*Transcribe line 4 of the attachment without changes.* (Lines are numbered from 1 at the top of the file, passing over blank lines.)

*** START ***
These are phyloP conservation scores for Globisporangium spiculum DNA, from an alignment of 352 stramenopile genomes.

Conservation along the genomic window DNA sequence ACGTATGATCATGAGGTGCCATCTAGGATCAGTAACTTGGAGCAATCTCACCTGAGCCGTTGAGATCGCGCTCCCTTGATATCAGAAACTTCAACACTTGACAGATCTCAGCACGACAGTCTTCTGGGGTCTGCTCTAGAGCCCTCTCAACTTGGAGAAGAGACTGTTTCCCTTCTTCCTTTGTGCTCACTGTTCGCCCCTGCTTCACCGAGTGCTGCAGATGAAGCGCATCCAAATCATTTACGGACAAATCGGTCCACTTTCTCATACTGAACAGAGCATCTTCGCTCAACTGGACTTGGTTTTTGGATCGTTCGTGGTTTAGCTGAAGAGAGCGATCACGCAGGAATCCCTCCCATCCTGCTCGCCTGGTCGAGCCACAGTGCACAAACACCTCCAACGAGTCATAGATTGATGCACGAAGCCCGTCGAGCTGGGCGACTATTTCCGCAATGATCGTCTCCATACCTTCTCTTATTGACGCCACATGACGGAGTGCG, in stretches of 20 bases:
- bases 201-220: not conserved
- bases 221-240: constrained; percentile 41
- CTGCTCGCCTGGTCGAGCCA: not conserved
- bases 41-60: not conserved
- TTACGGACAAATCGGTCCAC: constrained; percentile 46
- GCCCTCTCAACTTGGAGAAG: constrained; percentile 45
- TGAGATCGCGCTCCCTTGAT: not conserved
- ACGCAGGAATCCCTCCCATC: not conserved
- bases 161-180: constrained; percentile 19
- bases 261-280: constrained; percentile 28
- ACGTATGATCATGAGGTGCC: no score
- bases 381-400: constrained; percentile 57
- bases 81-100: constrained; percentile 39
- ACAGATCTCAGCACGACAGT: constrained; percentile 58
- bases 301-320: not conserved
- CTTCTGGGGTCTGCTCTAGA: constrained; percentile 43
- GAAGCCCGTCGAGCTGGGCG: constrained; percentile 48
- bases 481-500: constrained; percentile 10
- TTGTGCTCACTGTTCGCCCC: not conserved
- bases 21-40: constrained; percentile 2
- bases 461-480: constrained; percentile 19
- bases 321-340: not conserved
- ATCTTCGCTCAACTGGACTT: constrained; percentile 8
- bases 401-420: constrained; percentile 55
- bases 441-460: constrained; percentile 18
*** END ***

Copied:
- bases 221-240: constrained; percentile 41